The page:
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Coriander leaves, dried

Coriander in the form of dried leaves (coriander leaves, Asian parsley, fenugreek) is mainly used as a kitchen spice.
Macronutrient carbohydrates 66.11%
Macronutrient proteins 27.83%
Macronutrient fats 6.07%

The three ratios show the percentage by weight of macronutrients (carbohydrates / proteins / fats) of the dry matter (excl. water).

Ω-6 (LA, 0.3g)
Omega-6 fatty acid such as linoleic acid (LA)
 : Ω-3 (ALA, <0.1g)
Omega-3 fatty acid such as alpha-linolenic acid (ALA)
 = 0:0

Omega-6 ratio to omega-3 fatty acids should not exceed a total of 5:1. Link to explanation.

Values are too small to be relevant.

The dried leaves of the common coriander ( Coriandrum sativum, also known as Asian parsley or common coriander) hardly have the typical aroma of fresh coriander leaves .

Use in the kitchen:

The taste of dried coriander leaves cannot be compared to that of raw, fresh leaves. If you don't have fresh coriander leaves on hand as a kitchen spice, they are a good alternative.

Dried coriander leaves can be used to season soups, sauces, chutneys, dips and pastes - as well as cooked vegetables such as carrots, peas or pumpkin. Dried coriander leaves also taste good with curry, rice noodle, potato, chickpea and lentil dishes. Since the aroma of coriander leaves evaporates very quickly, the fresh leaves are usually added just before serving.

Coriander leaves are very popular in Asian cuisine. Hence the name Asian parsley. Fresh coriander leaves are an essential part of Thai and Vietnamese cuisine in particular. In Europe, coriander seeds are more popular. They can be found in Indian and sometimes Arabic cuisine.

Vegan recipe for marinated zucchini:

1 kg zucchini , 2 bunches of spring onions , 1 piece of ginger , 50 g dates , 3 tbsp rapeseed oil , salt ,pepper , 1 lemon , coriander (fresh or dried).

Cut the dates lengthways and mix with peeled, grated ginger. Cut the zucchini into thin slices and fry briefly in a pan with 1 tablespoon of rapeseed oil and season with salt and pepper. Briefly and gently fry the roughly chopped spring onions in the remaining rapeseed oil and season. Mix all the ingredients together and add the lemon juice. Let the zucchini sit for about 30 minutes. Just before serving, you can season the marinated zucchini with coriander leaves. 1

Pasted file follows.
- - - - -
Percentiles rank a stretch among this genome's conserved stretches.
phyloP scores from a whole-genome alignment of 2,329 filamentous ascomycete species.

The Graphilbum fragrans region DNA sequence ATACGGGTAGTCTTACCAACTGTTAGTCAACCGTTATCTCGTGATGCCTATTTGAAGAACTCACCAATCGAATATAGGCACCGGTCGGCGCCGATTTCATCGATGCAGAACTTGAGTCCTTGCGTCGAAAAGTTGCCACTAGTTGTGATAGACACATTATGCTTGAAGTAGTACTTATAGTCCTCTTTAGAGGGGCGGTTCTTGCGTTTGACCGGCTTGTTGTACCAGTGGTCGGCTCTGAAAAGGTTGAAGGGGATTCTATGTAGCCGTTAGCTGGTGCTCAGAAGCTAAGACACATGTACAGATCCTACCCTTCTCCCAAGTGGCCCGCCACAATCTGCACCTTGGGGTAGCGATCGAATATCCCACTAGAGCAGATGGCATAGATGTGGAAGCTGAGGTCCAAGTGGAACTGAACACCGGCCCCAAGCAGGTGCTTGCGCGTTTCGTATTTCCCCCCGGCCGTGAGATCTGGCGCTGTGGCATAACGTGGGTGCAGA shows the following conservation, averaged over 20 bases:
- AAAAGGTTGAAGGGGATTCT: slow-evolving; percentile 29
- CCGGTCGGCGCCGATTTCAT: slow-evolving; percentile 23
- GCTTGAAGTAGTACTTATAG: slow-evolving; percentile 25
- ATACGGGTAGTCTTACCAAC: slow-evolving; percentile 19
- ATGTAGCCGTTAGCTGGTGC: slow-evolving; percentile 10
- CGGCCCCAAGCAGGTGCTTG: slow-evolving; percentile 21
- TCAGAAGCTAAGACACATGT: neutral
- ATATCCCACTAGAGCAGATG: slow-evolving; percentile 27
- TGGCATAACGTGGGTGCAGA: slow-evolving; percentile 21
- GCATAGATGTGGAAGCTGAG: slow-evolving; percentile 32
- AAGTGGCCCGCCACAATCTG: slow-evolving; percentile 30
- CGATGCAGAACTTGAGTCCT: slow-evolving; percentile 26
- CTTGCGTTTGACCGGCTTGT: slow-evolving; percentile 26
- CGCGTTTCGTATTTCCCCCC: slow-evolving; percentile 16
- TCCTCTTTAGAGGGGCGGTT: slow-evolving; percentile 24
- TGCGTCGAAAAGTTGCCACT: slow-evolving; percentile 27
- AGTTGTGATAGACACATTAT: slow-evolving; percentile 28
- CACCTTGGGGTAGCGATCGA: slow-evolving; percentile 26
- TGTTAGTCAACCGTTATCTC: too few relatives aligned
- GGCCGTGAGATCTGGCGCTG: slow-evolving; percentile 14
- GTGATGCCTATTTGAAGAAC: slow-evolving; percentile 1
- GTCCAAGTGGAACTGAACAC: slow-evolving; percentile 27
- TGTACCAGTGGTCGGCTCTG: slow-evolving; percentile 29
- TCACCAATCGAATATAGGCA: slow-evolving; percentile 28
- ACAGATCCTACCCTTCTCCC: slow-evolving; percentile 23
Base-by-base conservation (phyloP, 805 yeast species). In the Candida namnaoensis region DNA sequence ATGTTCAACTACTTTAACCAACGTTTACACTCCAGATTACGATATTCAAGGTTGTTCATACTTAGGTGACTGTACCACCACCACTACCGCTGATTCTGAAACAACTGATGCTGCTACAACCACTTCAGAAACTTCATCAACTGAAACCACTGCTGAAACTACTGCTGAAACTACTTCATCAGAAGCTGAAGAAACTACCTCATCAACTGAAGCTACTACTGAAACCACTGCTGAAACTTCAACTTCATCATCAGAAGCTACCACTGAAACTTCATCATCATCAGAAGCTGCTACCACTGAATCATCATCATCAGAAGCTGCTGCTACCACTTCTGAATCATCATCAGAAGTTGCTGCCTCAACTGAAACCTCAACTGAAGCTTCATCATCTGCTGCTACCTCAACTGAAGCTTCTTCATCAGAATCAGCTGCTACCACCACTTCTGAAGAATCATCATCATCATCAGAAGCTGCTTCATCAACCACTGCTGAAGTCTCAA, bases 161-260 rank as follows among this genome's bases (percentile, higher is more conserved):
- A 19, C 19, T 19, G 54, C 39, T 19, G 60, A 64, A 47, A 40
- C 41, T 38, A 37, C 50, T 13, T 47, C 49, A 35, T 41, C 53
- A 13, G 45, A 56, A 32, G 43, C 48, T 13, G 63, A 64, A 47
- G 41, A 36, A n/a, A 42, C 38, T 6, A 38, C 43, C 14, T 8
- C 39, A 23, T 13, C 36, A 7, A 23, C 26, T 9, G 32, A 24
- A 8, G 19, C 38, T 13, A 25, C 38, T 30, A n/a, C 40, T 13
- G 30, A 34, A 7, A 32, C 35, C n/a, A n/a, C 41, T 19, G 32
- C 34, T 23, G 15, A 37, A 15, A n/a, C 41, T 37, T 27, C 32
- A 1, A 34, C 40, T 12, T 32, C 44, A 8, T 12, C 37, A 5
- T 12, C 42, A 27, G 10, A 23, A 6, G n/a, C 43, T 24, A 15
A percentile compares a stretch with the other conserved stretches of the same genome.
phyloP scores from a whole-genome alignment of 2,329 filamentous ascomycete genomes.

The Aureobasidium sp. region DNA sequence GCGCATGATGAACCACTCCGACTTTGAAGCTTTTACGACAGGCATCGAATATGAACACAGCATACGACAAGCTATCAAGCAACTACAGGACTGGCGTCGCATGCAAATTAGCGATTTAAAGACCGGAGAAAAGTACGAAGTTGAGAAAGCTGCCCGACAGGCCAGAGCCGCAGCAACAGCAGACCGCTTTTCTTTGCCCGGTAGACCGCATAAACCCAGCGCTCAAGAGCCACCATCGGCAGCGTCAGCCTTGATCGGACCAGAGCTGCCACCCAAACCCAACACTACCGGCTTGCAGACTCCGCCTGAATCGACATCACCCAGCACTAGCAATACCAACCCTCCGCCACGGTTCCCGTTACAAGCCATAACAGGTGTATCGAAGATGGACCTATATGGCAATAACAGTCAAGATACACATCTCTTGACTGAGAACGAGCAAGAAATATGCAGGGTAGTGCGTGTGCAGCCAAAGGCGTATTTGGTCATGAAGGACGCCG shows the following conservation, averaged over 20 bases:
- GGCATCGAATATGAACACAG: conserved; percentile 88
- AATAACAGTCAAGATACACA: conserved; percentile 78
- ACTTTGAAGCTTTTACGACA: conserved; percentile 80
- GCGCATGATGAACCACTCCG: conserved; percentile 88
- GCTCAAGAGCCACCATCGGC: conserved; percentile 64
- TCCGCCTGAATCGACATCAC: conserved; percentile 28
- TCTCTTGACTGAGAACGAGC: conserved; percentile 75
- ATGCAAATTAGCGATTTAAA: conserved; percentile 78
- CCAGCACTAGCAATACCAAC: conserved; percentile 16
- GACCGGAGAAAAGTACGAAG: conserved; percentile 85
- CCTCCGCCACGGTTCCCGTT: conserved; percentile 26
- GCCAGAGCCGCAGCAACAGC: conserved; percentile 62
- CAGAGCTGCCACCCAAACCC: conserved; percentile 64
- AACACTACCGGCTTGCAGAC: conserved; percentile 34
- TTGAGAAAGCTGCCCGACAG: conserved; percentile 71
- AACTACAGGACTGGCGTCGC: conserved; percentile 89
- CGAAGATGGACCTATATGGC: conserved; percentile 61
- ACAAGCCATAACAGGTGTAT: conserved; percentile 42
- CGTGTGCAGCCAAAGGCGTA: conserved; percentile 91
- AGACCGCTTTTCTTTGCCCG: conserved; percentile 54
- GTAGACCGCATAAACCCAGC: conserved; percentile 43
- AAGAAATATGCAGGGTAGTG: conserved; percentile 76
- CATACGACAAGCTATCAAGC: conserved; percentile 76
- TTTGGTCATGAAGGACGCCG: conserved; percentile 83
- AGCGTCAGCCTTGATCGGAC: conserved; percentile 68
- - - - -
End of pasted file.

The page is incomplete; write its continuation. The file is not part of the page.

Tea made from coriander leaves:

To make tea made from dried coriander leaves, put 1-2 teaspoons of dried leaves in a cup and pour boiling water over them. After 10 minutes, strain the tea and drink it in small sips. Coriander tea stimulates the appetite and helps with gastrointestinal problems.

Not only vegans or vegetarians should read this:
Vegans often eat unhealthily. Avoidable nutritional mistakes

Shopping - where to buy?

You will hardly find dried coriander leaves in major retailers such as Coop , Migros , Denner , Volg , Spar , Aldi , Lidl , Rewe , Edeka , Hofer etc. Some supermarkets offer freshly cut coriander or even potted plants.

You can buy dried coriander leaves in health food stores, organic shops, Asian shops or Indian shops. In general, we recommend that you make sure the spice is organically grown, even if you order it online.

Homemade preparation:

Coriander should be harvested for drying before it flowers. The aroma of the coriander leaves is at its best then. A rain-free morning is ideal for harvesting, and if possible there should be sunshine 1-2 days beforehand. The aroma is weakest at night and on rainy days. Before drying the herbs, you should avoid washing them thoroughly after harvesting. Otherwise the drying process will be delayed.

Shaking the herb will remove dust and dirt. If you do have to wash the coriander leaves, you must carefully dry them with kitchen paper. You should not chop the plant when it is fresh, as the essential oils can escape.

The most gentle drying method is in the air. Although it takes the longest, the ingredients are best preserved this way. To do this, tie the coriander herb into small bundles and hang the bundles upside down in a warm, sheltered and shady place. Direct sunlight is not beneficial and temperatures should be below 35 °C. Above this, the essential oils evaporate. The drying process should be complete after 3-4 days.

With a dehydrator or device you can dry herbs at temperatures between 30 and 50 °C. The lower the temperature, the more likely it is that valuable ingredients will be preserved. Herbs can also be dried in the oven at these low temperatures, but you should expect a loss of aroma. For faster drying, it is usually necessary to chop the herbs up a little beforehand.

Start at 30 °C and towards the end switch to max. 50 °C. When drying in the oven, always leave a small gap open so that the moisture can escape. The herbs should be dry after about 3 hours. 2

Found in the wild:

Coriander can also be found growing wild in areas around the Mediterranean, in Asia and America. However, a wild form is not known. North of the Alps it also grows on fallow land in milder areas. 3


Dried coriander leaves should be stored in a cool, dry and dark place. Aluminum spice jars are ideal for this. If well sealed, the herb will last for about a year.

Ingredients - nutritional value - calories:

As with many dried spices, the vitamins and minerals are very high compared to fresh herbs. However, people usually only consume small amounts of spices.

The vitamin K content of dried coriander leaves is around 1360 µg per 100 g. 4 The daily requirement is 70 µg 5 . This means that 5.1 g of dried coriander leaves cover our daily requirement of vitamin K, but even such a small amount is still a lot for a dried spice. Dried parsley has the same amount of vitamin K and dried thyme has a little more.

The vitamin C content is also impressive: 567 mg of vitamin C are contained in 100 g of dried coriander leaves, hardly any other dried spice has that much. Here, 5 g cover about 1/4 of the daily requirement of vitamin C. For comparison: the vitamin C content of raw sea buckthorn berries is 450 mg/100g. 4